High Risk, Low Reward Crimes

Mortgage Loan Fraud Assessment based upon Susp... Mortgage Loan Fraud Assessment based upon Suspicious Activity Report Analysis (Photo credit: Wikipedia)

One of the many things I do a lot lately is talk. I am the floor show for many bar meetings. I recently did two of these with a very nice lawyer from the Connecticut U.S. Attorney’s office, David Huang. They were both about mortgage fraud and how easily some lawyers got ensnared in a federal criminal prosecution.

Many really bad folks found ways to scam lots of money in real estate in the last decade, especially when property values were rocketing up weekly and banks were giving mortgages away with little or no due diligence. Most of the latest round involved inflating sales prices in order to mortgage more than the real price the property was being sold for. Sometimes the numbers were made to balance by using phony deposits. Other times, bogus “seller’s concessions” or equally dubious “repair credits” found their way to the HUD-1. Incredibly, there were instances when multiple HUD-1 forms were prepared for the same closing—one for the bank and one showing the real deal. The difference was that on the latter recap, cash moved to and not from the buyer.

Because someone had to prepare the paperwork, lawyers were offered the work, sometimes by their clients, sometimes by their colleagues and friends. In most cases, all the lawyer got out of the deal was his or her typical fee, and sometimes the title premium. In exchange, these lawyers exposed themselves to federal criminal prosecutions where the range of guidelines sentences ran from 41 to 51 months. David described those cases, in perhaps the biggest understatement of the year, as “high risk, low reward” crimes.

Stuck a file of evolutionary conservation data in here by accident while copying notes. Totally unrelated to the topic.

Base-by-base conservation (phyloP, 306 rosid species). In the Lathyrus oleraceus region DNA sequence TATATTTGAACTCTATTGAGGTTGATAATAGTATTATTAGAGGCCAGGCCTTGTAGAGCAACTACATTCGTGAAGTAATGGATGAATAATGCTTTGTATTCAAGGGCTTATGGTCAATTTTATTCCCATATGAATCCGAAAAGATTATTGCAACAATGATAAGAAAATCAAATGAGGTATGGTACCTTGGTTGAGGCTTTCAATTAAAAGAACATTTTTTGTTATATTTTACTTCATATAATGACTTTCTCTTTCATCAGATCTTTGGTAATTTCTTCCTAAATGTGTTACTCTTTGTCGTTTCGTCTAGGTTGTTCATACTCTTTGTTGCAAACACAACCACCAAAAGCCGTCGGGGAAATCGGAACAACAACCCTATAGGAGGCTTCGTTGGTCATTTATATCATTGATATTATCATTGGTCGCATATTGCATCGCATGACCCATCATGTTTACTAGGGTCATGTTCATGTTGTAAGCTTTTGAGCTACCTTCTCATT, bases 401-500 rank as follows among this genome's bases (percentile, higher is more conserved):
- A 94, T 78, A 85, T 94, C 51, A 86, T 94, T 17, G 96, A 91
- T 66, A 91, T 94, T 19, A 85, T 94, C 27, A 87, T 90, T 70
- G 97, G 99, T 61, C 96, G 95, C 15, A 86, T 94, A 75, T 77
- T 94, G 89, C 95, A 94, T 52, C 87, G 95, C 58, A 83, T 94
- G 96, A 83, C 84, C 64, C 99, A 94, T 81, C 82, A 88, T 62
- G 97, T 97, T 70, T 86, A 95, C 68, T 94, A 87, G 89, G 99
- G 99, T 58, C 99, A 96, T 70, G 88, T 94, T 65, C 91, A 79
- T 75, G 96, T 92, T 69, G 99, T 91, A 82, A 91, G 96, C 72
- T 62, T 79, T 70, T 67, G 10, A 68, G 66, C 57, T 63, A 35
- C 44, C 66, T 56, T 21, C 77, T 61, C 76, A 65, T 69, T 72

The list of criminal violations related to these seemingly simple transactions includes mail, wire and bank fraud as well as conspiracy and other wrongs. The fact that the lawyers did not plan and benefited little from the activity seems to be irrelevant. One of the tricks of conspiracy and accessory jeopardy is that anyone and everyone can be tagged with the activity of the worst actor, the degrees of culpability being only relevant for sentencing purposes. Claims of ignorance (who knew?) were met either with skepticism or claims of willful ignorance. When faced with serious jeopardy, most lawyers took plea deals. Their sentences have been in the 2-year range, with orders of restitution climbing into the millions.

Once the criminal consequences were established, the lawyers have had to deal with the collateral consequences of a criminal conviction on their law licenses. Suspensions have ranged from disbarment and 12-year suspensions on one end to 30 months on the low side. Some judges are imposing suspensions concurrent not only with incarceration but also with the period of post-release supervision.

This is not the first time that lawyers have been sucked into these cases. Real estate frauds seem to be a cyclical phenomenon. But in many past rounds, the lawyers got short sentences or probation and concomitantly short license suspensions. Apparently believing that greater jeopardy would add to the general deterrence associated with these prosecutions and maybe break the cycle, this time the Department of Justice has upped the ante.

Folks have asked me if there is a test to determine when a deal is so bad the lawyer should walk away. My short answer is to apply a “but for” test to the transaction. If the deal has been structured a certain way because, and only because, there is a first position purchase money mortgage that can be inflated to cover more of the buyer’s “skin” in the game than the bank usually requires, then fraud is probably afoot. Walk away from that deal. Oh, and if someone tries to tell you that the misrepresentations are only “white lies”, that “everyone does this”, that good intentions (a home for everyone!) can overwhelm or justify “just a little fraud” do not walk away, run!

In about every case I have seen, if the lawyers had understood the jeopardy associated with what they thought were small, garden-variety, “fudging” on the HUD-1 forms they were helping to prepare, they would have found the paltry remuneration so inadequate as to make the whole enterprise risible. Instead, they gave up their careers for tiny amounts of money. Big risk, low reward, indeed.

More by | Mark Dubois Mark Dubois , Law.com Contributor
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